By Kathleen Sweeney
Well, there’s certainly no shortage of opportunities to talk about e-books…So, curious about what is the newest of the new in e-publication trending, I attended the Center for Communication’s recent collaborative event with The New School, “eBooks: New Trends for a New Decade.”
Prepping myself for a multimedia presentation with the latest offerings in handheld wizardry, I found a room full of curiosity-seekers unexpectedly listening to three panelists onstage, old-style. Where were the gadgets? No iPads zipping around the room? What about a Nokia cell phone interface projecting a how-to for novel-reader usage? Or recent dazzle-worthy additions to the Institute for the Future of the Book? Alas, no gizmos.
Richard Eoin Nash, former publisher of Soft Skull Press and founder of Red Lemonade (and no stranger to these e-pages), offered witty repartee, including an observation that the “supply of content is currently infinite.” Bob Stein, Co-Director of the Institute for the Future of the Book evoked Marshall McLuhan’s predictions from the 60s, while Matt Shatz, Head of Content Relations at Nokia, foresees that globally, cell phones will be the e-reader to rule them all. Moderator Lisa Gallagher, an Agent at Sanford J. Greenburger Associates, queried these e-pros on the best and the brightest in the e-field but met with many minimal response instances of “let me reframe the question…”
Truth is, most of what’s been seen of the reading experience on handheld devices remains a poor substitute for the 3-D textured page-flipping of actual books. For me, the concept of reading through a piece of lightweight plastic still doesn’t make sense, unless it becomes an entirely new art form. In many ways e-books are still in simulacra stage, referencing the original, like silent films referenced live theatre until film found its own voice.
While many good points were made, including “e-Books are here to stay” and that “uniform software allows for a plethora of hardware choices” for e-reading, the consensus is that the publishing industry remains in flux and hasn’t figured out its role going forward. Yes, yes, but when Gallagher asked what artists or writers have taken this e-book experience to a new level, the panelists had little by way of click-throughs to offer. So who are the cutting edge players redefining reading through the handheld experience?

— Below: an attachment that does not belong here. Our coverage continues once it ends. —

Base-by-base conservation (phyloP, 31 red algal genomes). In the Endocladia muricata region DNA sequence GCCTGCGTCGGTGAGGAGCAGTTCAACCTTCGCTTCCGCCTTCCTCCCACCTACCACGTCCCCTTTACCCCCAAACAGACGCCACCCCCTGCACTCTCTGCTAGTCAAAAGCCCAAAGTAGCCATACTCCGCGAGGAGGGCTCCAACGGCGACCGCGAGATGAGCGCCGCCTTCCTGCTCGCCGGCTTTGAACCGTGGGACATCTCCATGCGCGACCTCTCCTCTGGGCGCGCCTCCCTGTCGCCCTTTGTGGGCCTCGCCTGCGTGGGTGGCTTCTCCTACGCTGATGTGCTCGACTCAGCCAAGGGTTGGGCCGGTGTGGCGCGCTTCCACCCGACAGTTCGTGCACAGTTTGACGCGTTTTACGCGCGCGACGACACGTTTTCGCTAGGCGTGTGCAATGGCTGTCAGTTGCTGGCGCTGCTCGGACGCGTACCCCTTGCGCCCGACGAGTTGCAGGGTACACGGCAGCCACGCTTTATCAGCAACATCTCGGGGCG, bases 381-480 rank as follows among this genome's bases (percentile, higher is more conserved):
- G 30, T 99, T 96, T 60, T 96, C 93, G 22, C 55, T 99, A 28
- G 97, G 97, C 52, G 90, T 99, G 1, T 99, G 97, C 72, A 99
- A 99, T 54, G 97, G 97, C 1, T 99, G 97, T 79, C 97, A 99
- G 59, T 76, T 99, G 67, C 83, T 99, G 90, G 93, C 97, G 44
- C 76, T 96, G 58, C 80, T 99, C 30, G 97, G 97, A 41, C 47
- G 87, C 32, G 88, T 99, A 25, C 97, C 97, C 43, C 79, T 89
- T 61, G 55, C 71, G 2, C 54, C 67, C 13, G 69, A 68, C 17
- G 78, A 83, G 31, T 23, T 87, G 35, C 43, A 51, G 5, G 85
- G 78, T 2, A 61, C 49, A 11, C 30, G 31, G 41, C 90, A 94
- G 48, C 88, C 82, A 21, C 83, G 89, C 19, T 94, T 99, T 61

Which breakthrough iPad experiences match the version of Alice in Wonderland that buzzed up millions of views on YouTube last year?
Or the mysterious multimedia gem Inanimate Alice, a 2009 digital transmedia novel by Kate Pullinger and Chris Joseph?
Though the panel touched on cell phone novels transforming the reader experience in Japan, unfortunately no Nokia product came to the rescue to show how one actually looks on a mini-screen, which cell phones showcase them most effectively, and who in the U.S. might be writing them.
Is it all still sci-fi? Perhaps the e-industry needs a renegade shake-up into multimedia and transmedia experiences, which are not “bells and whistles” but essential to bringing the genre into its own. Meanwhile, hand me that print copy of Karen Russell’s Swamplandia…
Kathleen Sweeney last wrote for Publishing Perspectives about adult and children’s book trailers. She is a writer and multimedia producer who teaches Media Studies at The New School. Find her on Twitter at @wavemaven or online at www.video-text.com.